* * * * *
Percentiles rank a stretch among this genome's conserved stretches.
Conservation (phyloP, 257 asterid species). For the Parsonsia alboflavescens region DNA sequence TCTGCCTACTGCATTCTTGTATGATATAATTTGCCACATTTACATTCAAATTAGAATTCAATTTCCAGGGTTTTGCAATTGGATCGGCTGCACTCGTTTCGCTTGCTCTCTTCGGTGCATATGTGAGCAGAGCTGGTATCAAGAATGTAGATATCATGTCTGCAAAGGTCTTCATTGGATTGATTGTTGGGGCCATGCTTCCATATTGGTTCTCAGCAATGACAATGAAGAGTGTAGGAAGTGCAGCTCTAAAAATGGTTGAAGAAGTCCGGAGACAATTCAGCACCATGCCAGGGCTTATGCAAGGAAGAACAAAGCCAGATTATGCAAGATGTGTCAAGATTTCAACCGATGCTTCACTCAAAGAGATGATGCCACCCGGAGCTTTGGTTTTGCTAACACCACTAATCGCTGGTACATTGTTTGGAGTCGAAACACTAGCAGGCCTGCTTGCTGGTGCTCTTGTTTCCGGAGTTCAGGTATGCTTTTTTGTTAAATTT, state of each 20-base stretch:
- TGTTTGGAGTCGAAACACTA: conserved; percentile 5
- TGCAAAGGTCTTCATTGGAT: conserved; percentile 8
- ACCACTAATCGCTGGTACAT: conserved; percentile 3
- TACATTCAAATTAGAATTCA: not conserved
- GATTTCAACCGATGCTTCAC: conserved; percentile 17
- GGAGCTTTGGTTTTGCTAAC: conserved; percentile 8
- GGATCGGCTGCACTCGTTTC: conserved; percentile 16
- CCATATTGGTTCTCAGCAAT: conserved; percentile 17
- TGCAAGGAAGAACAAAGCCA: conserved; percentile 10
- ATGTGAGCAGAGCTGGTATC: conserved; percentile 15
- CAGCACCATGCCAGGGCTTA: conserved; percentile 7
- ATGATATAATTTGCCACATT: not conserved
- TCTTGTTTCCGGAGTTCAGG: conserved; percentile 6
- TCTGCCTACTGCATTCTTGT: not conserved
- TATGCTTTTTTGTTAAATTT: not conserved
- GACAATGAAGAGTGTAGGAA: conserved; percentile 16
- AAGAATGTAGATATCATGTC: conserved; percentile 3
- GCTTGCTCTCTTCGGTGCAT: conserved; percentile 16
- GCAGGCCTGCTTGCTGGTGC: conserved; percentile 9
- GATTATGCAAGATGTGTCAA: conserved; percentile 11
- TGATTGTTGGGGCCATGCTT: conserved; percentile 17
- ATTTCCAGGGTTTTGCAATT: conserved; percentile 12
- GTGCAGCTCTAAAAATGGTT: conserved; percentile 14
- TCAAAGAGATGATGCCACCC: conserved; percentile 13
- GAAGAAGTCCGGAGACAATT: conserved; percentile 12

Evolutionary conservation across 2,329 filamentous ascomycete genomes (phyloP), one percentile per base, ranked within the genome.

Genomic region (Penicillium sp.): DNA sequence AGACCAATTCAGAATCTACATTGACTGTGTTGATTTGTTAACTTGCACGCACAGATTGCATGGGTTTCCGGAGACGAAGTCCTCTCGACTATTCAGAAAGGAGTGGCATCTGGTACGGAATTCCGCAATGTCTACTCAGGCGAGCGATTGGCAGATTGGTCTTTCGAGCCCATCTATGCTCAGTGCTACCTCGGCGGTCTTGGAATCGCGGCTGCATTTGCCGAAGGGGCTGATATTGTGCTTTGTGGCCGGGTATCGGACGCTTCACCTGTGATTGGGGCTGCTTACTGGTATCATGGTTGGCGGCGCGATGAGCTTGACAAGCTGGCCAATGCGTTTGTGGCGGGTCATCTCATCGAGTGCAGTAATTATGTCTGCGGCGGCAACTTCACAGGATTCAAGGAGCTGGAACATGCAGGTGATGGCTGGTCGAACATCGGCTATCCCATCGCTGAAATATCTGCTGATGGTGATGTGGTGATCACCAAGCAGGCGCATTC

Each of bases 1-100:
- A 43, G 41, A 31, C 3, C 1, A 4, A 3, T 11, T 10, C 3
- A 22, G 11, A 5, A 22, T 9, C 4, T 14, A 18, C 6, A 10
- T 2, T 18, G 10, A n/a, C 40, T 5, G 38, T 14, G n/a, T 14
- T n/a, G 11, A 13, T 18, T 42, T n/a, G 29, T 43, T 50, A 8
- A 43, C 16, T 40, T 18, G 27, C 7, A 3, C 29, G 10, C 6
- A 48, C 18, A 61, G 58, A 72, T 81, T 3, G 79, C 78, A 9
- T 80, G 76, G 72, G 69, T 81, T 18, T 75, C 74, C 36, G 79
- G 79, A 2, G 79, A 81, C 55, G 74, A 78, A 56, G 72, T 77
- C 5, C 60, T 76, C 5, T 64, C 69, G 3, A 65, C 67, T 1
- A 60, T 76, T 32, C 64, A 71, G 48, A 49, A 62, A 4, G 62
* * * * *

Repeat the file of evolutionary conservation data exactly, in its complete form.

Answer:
Percentiles rank a stretch among this genome's conserved stretches.
Conservation (phyloP, 257 asterid species). For the Parsonsia alboflavescens region DNA sequence TCTGCCTACTGCATTCTTGTATGATATAATTTGCCACATTTACATTCAAATTAGAATTCAATTTCCAGGGTTTTGCAATTGGATCGGCTGCACTCGTTTCGCTTGCTCTCTTCGGTGCATATGTGAGCAGAGCTGGTATCAAGAATGTAGATATCATGTCTGCAAAGGTCTTCATTGGATTGATTGTTGGGGCCATGCTTCCATATTGGTTCTCAGCAATGACAATGAAGAGTGTAGGAAGTGCAGCTCTAAAAATGGTTGAAGAAGTCCGGAGACAATTCAGCACCATGCCAGGGCTTATGCAAGGAAGAACAAAGCCAGATTATGCAAGATGTGTCAAGATTTCAACCGATGCTTCACTCAAAGAGATGATGCCACCCGGAGCTTTGGTTTTGCTAACACCACTAATCGCTGGTACATTGTTTGGAGTCGAAACACTAGCAGGCCTGCTTGCTGGTGCTCTTGTTTCCGGAGTTCAGGTATGCTTTTTTGTTAAATTT, state of each 20-base stretch:
- TGTTTGGAGTCGAAACACTA: conserved; percentile 5
- TGCAAAGGTCTTCATTGGAT: conserved; percentile 8
- ACCACTAATCGCTGGTACAT: conserved; percentile 3
- TACATTCAAATTAGAATTCA: not conserved
- GATTTCAACCGATGCTTCAC: conserved; percentile 17
- GGAGCTTTGGTTTTGCTAAC: conserved; percentile 8
- GGATCGGCTGCACTCGTTTC: conserved; percentile 16
- CCATATTGGTTCTCAGCAAT: conserved; percentile 17
- TGCAAGGAAGAACAAAGCCA: conserved; percentile 10
- ATGTGAGCAGAGCTGGTATC: conserved; percentile 15
- CAGCACCATGCCAGGGCTTA: conserved; percentile 7
- ATGATATAATTTGCCACATT: not conserved
- TCTTGTTTCCGGAGTTCAGG: conserved; percentile 6
- TCTGCCTACTGCATTCTTGT: not conserved
- TATGCTTTTTTGTTAAATTT: not conserved
- GACAATGAAGAGTGTAGGAA: conserved; percentile 16
- AAGAATGTAGATATCATGTC: conserved; percentile 3
- GCTTGCTCTCTTCGGTGCAT: conserved; percentile 16
- GCAGGCCTGCTTGCTGGTGC: conserved; percentile 9
- GATTATGCAAGATGTGTCAA: conserved; percentile 11
- TGATTGTTGGGGCCATGCTT: conserved; percentile 17
- ATTTCCAGGGTTTTGCAATT: conserved; percentile 12
- GTGCAGCTCTAAAAATGGTT: conserved; percentile 14
- TCAAAGAGATGATGCCACCC: conserved; percentile 13
- GAAGAAGTCCGGAGACAATT: conserved; percentile 12

Evolutionary conservation across 2,329 filamentous ascomycete genomes (phyloP), one percentile per base, ranked within the genome.

Genomic region (Penicillium sp.): DNA sequence AGACCAATTCAGAATCTACATTGACTGTGTTGATTTGTTAACTTGCACGCACAGATTGCATGGGTTTCCGGAGACGAAGTCCTCTCGACTATTCAGAAAGGAGTGGCATCTGGTACGGAATTCCGCAATGTCTACTCAGGCGAGCGATTGGCAGATTGGTCTTTCGAGCCCATCTATGCTCAGTGCTACCTCGGCGGTCTTGGAATCGCGGCTGCATTTGCCGAAGGGGCTGATATTGTGCTTTGTGGCCGGGTATCGGACGCTTCACCTGTGATTGGGGCTGCTTACTGGTATCATGGTTGGCGGCGCGATGAGCTTGACAAGCTGGCCAATGCGTTTGTGGCGGGTCATCTCATCGAGTGCAGTAATTATGTCTGCGGCGGCAACTTCACAGGATTCAAGGAGCTGGAACATGCAGGTGATGGCTGGTCGAACATCGGCTATCCCATCGCTGAAATATCTGCTGATGGTGATGTGGTGATCACCAAGCAGGCGCATTC

Each of bases 1-100:
- A 43, G 41, A 31, C 3, C 1, A 4, A 3, T 11, T 10, C 3
- A 22, G 11, A 5, A 22, T 9, C 4, T 14, A 18, C 6, A 10
- T 2, T 18, G 10, A n/a, C 40, T 5, G 38, T 14, G n/a, T 14
- T n/a, G 11, A 13, T 18, T 42, T n/a, G 29, T 43, T 50, A 8
- A 43, C 16, T 40, T 18, G 27, C 7, A 3, C 29, G 10, C 6
- A 48, C 18, A 61, G 58, A 72, T 81, T 3, G 79, C 78, A 9
- T 80, G 76, G 72, G 69, T 81, T 18, T 75, C 74, C 36, G 79
- G 79, A 2, G 79, A 81, C 55, G 74, A 78, A 56, G 72, T 77
- C 5, C 60, T 76, C 5, T 64, C 69, G 3, A 65, C 67, T 1
- A 60, T 76, T 32, C 64, A 71, G 48, A 49, A 62, A 4, G 62